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Relayware Partner Relationship Management

Are You Motivating Partners Based on Their Real Needs?

Posted on January 13, 2014 by Chris Bucholtz

Getting people to do the things you want them to do is difficult, and it’s complicated by the fact that the process you use to motivate them to do those things varies depending on the relationship you have. When one side has all the power, “do it or else” works. But when the relationship becomes more complex – and when each side has different motivations – motivation becomes a more nuanced thing.

Think of your own work relationships. You would never demand that a peer do something, and not just because you lack the power to fire that person. You wouldn’t do it because it’s socially uncomfortable, and often when people are presented with an ultimatum that has no power behind it, it hardens them against the person making the demand.

So how do you motivate people to do what you need them to do? By reasoning, bargaining and relationship building. The key to that is understanding what motivates those you are trying to influence.

The same holds true for channel partners. A simplified view suggests that the only motivation partners have is money. That’s an important one – but it only goes so far.

If you have a partner who resells your products and those of competing vendors, that partner may realize the same revenue no matter whose product is part of the deal. Once the competing vendors offer a similar price point, motivating the partner around price becomes difficult. What then?

I was talking about this with our own Ken Snyder, pre-sales engineer at Relayware. He drew an interesting and apt metaphor, comparing this motivation process to Abraham Maslow’s Hierarchy of Needs.

For those of you who have forgotten your Psych 101 courses, the Hierarchy of Needs is a theory of psychological health predicated on fulfilling innate human needs in priority, culminating in self-actualization. This is most often presented as a pyramid, with the most basic needs at the base and self-actualization at the top. From the base to the peak are sets of needs: physiological, safety, love and belonging, esteem, and self-actualization.

In a reseller context, the base levels might be seen in similar survival-oriented ways -  resellers need income, and they need the ability to provide service around your products. Otherwise, they will fail. But once those aspects are satisfied, other motivators come into play – and they’re congruent to what’s in Maslow’s hierarchy.

So, say you’ve got a gold-level or very high silver-level partner. You want them to do better and to choose your products over other competing vendors – but they’re already making their own revenue goals. More money is always better, of course – but there are other things you can offer them. Access to specialized or additional training, expanded co-marketing opportunities and provision of additional leads all have potential impacts on sales, but they also indicate a closer relationship between partner and vendor. They play into the needs hierarchy; when partners feel that the vendor knows and acknowledges them, it taps into that “love/belonging” level of the hierarchy. Helping a partner feel like an especially wanted part of the partner community builds loyalty by building on the needs of the people running that partner – and can help lead the partner to choose you over a competitor.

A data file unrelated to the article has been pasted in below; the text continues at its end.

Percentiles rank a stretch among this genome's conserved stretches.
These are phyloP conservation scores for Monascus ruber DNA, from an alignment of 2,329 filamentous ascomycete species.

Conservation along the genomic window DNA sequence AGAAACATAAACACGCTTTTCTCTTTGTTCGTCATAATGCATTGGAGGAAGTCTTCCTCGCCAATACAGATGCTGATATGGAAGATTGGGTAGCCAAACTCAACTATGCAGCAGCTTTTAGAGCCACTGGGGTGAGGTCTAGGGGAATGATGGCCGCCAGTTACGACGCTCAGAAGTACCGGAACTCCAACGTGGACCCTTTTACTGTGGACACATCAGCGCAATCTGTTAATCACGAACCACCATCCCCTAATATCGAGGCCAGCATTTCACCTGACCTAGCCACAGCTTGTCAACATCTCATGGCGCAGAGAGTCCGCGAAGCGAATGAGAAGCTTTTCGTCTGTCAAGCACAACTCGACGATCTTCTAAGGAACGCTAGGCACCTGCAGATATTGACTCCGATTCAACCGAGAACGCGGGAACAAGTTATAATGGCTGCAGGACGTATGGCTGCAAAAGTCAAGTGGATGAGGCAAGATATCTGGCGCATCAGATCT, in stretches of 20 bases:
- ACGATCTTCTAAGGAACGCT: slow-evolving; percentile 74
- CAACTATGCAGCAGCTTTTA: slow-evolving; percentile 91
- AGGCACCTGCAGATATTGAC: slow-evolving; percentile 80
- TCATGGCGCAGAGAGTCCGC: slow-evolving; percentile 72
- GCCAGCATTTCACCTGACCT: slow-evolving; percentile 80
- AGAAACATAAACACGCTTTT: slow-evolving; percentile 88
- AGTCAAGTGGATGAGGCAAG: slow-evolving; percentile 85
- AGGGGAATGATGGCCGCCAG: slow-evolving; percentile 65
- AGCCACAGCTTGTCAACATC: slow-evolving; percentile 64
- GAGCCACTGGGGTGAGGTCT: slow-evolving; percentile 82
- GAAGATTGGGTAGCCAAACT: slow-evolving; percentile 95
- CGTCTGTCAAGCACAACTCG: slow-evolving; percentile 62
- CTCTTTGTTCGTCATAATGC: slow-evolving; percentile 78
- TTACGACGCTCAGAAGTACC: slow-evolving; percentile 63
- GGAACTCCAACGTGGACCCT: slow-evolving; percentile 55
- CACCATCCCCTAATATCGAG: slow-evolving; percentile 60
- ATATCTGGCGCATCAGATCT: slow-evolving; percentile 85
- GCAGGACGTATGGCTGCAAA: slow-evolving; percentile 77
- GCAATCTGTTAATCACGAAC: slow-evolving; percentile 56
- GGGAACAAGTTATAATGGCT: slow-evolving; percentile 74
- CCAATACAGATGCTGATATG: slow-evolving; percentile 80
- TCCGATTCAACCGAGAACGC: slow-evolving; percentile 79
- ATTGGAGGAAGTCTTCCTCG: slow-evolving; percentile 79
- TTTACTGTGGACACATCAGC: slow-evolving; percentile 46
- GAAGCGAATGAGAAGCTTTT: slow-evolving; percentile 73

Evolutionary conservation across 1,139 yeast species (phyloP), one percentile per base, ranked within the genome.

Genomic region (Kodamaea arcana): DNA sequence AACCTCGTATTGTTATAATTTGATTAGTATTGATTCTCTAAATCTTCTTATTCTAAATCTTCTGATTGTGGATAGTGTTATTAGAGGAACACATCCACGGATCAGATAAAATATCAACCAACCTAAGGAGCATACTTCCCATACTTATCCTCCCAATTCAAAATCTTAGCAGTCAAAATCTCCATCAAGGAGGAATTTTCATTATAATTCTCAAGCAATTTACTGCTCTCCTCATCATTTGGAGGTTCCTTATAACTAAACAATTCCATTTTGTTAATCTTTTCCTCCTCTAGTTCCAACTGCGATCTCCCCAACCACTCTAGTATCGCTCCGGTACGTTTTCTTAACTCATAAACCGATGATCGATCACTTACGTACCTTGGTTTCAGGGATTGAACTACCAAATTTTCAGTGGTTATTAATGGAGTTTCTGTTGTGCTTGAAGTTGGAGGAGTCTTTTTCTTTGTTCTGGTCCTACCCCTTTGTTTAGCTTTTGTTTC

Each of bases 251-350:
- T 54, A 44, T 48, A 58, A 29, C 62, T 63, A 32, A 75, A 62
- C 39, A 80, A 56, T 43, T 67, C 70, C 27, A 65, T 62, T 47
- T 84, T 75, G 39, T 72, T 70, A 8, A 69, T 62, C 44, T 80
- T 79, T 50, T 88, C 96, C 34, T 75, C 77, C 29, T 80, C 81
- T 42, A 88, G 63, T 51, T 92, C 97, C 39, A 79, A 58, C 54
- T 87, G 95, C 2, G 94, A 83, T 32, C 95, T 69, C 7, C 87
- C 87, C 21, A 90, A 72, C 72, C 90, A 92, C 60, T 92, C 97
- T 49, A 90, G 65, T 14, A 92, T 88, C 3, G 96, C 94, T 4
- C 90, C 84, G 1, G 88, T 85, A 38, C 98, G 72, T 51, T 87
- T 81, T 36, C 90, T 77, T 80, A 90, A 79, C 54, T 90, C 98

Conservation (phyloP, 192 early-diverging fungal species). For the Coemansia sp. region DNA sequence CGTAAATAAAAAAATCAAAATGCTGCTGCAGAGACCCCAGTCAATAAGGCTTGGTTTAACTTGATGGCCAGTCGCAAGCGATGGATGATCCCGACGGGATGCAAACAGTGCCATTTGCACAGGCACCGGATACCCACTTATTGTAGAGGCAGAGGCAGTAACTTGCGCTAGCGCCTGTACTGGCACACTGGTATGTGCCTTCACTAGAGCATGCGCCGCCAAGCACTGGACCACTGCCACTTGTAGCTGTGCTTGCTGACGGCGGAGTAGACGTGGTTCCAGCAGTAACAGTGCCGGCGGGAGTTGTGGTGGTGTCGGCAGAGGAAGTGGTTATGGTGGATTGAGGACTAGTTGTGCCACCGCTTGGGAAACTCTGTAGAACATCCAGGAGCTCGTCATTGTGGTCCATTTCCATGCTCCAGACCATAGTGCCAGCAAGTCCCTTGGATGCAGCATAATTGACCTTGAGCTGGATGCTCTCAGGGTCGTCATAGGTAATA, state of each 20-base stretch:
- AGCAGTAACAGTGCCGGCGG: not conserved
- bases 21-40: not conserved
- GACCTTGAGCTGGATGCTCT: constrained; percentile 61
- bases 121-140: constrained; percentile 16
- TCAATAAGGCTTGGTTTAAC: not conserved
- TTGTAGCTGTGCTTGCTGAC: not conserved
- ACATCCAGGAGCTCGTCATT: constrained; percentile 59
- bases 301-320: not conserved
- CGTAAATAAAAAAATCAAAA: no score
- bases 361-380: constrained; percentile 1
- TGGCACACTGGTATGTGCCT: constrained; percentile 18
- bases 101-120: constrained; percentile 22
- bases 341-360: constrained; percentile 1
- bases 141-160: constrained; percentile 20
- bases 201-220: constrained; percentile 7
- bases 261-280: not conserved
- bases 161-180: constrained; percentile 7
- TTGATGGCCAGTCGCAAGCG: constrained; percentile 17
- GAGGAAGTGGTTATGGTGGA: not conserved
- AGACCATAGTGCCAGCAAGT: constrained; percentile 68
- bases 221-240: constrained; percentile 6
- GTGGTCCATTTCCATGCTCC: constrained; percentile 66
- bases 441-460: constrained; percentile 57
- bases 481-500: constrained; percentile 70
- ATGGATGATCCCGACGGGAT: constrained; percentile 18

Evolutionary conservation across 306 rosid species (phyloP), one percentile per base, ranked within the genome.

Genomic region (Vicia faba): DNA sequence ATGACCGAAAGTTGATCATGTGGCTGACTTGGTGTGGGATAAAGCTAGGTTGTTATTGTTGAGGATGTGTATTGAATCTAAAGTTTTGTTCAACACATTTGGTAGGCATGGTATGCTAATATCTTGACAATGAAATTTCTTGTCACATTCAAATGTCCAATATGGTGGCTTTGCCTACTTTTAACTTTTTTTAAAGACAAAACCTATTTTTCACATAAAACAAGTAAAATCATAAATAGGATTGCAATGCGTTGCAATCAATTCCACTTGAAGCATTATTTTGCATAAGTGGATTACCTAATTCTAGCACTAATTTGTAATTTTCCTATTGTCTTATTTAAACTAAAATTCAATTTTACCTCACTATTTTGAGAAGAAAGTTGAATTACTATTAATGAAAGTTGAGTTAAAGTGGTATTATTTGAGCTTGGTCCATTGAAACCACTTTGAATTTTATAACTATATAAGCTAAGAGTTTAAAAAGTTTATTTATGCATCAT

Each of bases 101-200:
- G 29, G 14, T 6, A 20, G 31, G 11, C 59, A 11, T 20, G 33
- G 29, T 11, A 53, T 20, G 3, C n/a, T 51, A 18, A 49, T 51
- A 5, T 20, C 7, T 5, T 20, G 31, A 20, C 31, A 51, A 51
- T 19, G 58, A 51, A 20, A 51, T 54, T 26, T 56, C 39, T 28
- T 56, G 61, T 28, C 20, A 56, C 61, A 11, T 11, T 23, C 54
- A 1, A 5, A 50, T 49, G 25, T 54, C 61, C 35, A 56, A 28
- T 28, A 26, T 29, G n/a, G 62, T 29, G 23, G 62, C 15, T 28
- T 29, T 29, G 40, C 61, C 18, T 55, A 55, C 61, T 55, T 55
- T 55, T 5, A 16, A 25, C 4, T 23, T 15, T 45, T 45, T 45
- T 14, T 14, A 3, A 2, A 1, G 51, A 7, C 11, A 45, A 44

Rewards – anything from trophies and “badges” provided through gamification to elevations from silver to gold to platinum levels – plays into the esteem level of the hierarchy. Not only do these partners feel like they play an important role with the vendor, the vendor has acknowledged that role. The vendor has indicated its loyalty – and by doing so it builds loyalty with the partner.

The real trick in employing this idea is to understand where a partner is on the hierarchy. Awarding a gamification badge to a partner who’s struggling to keep the doors open is unlikely to have much of an impact. Similarly, offering an unsolicited discount to a partner who’s already fully engaged may be appreciated, but it’ll have little effect on loyalty and behavior.

In order to understand what motivations are needed, you need visibility into their relationships with you and their effectiveness in selling your products, and their satisfaction with you as a vendor. That’s not a simple thing to assess – and it’s too fluid a thing to understand without a channel management platform to provide an up-to-date picture of where each partner in your channel program stands. But if you can consistently assess where partners stand – perhaps using Maslow’s ideas to help steer your strategy – you can make both ends of the vendor-reseller relationship feel better about their roles and themselves.